On entry: ifail must be set to $0$, $\mathrm{-1}$ or $1$ to set behaviour on detection of an error; these values have no effect when no error is detected.
A value of $0$ causes the printing of an error message and program execution will be halted; otherwise program execution continues. A value of $\mathrm{-1}$ means that an error message is printed while a value of $1$ means that it is not.
If halting is not appropriate, the value $\mathrm{-1}$ or $1$ is recommended. If message printing is undesirable, then the value $1$ is recommended. Otherwise, the value $0$ is recommended. When the value $-\mathbf{1}$ or $\mathbf{1}$ is used it is essential to test the value of ifail on exit.
On exit: ${\mathbf{ifail}}={\mathbf{0}}$ unless the routine detects an error or a warning has been flagged (see Section 6).
6Error Indicators and Warnings
If on entry ${\mathbf{ifail}}=0$ or $\mathrm{-1}$, explanatory error messages are output on the current error message unit (as defined by x04aaf).
Errors or warnings detected by the routine:
${\mathbf{ifail}}=1$
An optimal solution has been obtained, but may not be unique.
${\mathbf{ifail}}=2$
Premature termination due to rounding errors. Try using larger value of toler: ${\mathbf{toler}}=\u27e8\mathit{\text{value}}\u27e9$.
${\mathbf{ifail}}=3$
On entry, ${\mathbf{lda}}=\u27e8\mathit{\text{value}}\u27e9$ and ${\mathbf{m}}=\u27e8\mathit{\text{value}}\u27e9$.
Constraint: ${\mathbf{lda}}\ge {\mathbf{m}}+2$.
On entry, ${\mathbf{nplus2}}=\u27e8\mathit{\text{value}}\u27e9$.
Constraint: ${\mathbf{nplus2}}\ge 3$.
On entry, ${\mathbf{nplus2}}=\u27e8\mathit{\text{value}}\u27e9$ and ${\mathbf{m}}=\u27e8\mathit{\text{value}}\u27e9$.
Constraint: $3\le {\mathbf{nplus2}}\le {\mathbf{m}}+2$.
${\mathbf{ifail}}=4$
More than $1000*n$ iterations were performed. e02gaf has terminated without calculating a solution. The output data from the routine is as computed on the last good iteration. Consider increasing the value of toler. Alternatively, $A$ may be ill conditioned—try scaling its columns.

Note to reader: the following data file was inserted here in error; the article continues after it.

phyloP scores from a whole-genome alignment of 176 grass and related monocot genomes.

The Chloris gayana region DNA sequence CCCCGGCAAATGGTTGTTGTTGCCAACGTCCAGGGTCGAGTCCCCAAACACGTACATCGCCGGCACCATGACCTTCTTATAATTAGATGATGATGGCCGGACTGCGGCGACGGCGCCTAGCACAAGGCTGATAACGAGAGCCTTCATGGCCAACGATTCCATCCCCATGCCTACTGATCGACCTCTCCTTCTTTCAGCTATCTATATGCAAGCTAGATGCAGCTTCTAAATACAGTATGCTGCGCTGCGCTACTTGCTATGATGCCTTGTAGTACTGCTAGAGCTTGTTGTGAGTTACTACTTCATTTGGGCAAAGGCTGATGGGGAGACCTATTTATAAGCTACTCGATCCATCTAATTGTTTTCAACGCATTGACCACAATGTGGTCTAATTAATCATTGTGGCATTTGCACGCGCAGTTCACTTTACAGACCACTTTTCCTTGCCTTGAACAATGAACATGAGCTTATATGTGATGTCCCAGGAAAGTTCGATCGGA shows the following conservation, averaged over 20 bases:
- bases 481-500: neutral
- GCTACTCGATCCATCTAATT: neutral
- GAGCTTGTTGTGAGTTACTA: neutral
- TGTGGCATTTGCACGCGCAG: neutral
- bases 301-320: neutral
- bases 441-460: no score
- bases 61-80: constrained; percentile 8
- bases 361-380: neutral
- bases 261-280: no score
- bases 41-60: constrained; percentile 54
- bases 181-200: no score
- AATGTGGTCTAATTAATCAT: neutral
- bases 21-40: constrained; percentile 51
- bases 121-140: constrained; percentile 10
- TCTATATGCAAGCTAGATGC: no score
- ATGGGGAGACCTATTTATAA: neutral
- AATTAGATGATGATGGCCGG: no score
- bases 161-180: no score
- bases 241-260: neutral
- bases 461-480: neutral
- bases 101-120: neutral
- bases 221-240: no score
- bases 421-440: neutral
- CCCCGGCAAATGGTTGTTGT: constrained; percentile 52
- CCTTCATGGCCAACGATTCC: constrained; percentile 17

${\mathbf{ifail}}=-99$
An unexpected error has been triggered by this routine. Please
contact NAG.
See Section 7 in the Introduction to the NAG Library FL Interface for further information.
${\mathbf{ifail}}=-399$
Your licence key may have expired or may not have been installed correctly.
See Section 8 in the Introduction to the NAG Library FL Interface for further information.
${\mathbf{ifail}}=-999$
Dynamic memory allocation failed.
See Section 9 in the Introduction to the NAG Library FL Interface for further information.
7Accuracy
Experience suggests that the computational accuracy of the solution $x$ is comparable with the accuracy that could be obtained by applying Gaussian elimination with partial pivoting to the $n$ equations satisfied by this algorithm (i.e., those equations with zero residuals). The accuracy, therefore, varies with the conditioning of the problem, but has been found generally very satisfactory in practice.
8Parallelism and Performance
e02gaf is not threaded in any implementation.
9Further Comments
The effects of $m$ and $n$ on the time and on the number of iterations in the Simplex Method vary from problem to problem, but typically the number of iterations is a small multiple of $n$ and the total time taken is approximately proportional to $m{n}^{2}$.
It is recommended that, before the routine is entered, the columns of the matrix $A$ are scaled so that the largest element in each column is of the order of unity. This should improve the conditioning of the matrix, and also enable the argument toler to perform its correct function. The solution $x$ obtained will then, of course, relate to the scaled form of the matrix. Thus if the scaling is such that, for each $j=1,2,\dots ,n$, the elements of the $j$th column are multiplied by the constant ${k}_{j}$, the element ${x}_{j}$ of the solution vector $x$ must be multiplied by ${k}_{j}$ if it is desired to recover the solution corresponding to the original matrix $A$.
10Example
Suppose we wish to approximate a set of data by a curve of the form
$$y=K{e}^{t}+L{e}^{-t}+M$$
where $K$, $L$ and $M$ are unknown. Given values ${y}_{i}$ at $5$ points ${t}_{i}$ we may form the overdetermined set of equations for $K$, $L$ and $M$